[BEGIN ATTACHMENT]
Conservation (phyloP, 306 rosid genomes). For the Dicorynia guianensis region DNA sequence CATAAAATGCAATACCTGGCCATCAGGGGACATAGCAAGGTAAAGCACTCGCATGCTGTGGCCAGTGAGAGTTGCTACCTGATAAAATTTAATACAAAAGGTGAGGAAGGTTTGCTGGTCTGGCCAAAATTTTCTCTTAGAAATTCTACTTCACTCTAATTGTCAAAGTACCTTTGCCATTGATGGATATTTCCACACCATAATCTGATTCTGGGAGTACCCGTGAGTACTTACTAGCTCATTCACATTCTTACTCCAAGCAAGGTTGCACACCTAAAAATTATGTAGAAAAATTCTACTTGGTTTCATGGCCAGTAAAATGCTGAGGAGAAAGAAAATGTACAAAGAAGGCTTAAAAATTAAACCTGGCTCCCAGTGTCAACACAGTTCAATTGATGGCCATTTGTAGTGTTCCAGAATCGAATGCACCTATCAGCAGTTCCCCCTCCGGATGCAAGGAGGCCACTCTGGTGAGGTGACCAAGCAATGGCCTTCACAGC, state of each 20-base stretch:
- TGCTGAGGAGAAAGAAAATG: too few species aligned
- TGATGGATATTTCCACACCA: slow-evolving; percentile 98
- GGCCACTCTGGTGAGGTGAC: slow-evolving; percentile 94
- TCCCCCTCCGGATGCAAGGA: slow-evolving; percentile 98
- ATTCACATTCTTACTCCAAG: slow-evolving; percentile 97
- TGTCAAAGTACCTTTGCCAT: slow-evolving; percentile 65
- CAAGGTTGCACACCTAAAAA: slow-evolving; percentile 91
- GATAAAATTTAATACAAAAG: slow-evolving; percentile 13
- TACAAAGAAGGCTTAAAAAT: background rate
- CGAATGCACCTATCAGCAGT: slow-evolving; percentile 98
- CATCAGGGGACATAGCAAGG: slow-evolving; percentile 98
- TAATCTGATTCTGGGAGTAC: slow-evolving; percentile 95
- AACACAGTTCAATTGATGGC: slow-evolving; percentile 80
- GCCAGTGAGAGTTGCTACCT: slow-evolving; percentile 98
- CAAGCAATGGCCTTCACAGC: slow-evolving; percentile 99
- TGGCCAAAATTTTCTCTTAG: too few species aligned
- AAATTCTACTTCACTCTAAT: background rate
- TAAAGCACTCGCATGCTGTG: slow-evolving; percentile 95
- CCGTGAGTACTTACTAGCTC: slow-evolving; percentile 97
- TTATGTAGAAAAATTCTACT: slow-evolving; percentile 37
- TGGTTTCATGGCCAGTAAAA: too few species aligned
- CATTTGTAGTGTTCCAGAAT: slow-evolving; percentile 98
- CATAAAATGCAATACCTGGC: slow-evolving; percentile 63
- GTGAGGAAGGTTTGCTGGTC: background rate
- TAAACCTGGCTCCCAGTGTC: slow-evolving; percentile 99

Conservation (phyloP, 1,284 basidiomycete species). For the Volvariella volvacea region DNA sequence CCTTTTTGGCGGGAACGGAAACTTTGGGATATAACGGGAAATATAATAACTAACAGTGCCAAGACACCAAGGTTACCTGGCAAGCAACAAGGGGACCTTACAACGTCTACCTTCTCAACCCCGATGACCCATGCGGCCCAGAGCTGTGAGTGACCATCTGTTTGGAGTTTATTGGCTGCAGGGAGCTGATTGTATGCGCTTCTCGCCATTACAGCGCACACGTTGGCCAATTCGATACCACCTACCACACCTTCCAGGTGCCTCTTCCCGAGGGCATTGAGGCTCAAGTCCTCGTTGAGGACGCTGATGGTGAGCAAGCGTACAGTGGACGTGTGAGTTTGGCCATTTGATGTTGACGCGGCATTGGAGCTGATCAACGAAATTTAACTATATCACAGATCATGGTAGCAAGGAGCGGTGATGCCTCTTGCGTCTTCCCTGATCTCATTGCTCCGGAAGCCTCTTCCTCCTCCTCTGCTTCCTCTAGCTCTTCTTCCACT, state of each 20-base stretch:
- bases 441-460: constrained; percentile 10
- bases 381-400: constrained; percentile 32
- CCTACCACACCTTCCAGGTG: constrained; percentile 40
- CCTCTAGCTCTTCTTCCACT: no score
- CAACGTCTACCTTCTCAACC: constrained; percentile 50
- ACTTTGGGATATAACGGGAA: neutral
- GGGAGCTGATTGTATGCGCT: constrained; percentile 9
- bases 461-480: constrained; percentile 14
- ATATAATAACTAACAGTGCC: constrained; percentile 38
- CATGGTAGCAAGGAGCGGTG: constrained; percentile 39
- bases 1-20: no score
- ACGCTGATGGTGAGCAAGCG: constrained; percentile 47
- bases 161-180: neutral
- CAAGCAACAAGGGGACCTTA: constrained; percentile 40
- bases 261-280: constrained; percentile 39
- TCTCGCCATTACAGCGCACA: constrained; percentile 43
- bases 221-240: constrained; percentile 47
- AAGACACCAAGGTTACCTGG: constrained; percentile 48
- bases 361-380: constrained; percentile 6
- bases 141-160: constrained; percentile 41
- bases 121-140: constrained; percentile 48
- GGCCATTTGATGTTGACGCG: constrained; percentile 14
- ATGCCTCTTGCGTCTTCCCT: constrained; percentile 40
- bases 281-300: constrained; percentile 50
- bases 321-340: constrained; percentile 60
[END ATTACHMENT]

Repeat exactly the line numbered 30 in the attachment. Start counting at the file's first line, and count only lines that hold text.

- CCTACCACACCTTCCAGGTG: constrained; percentile 40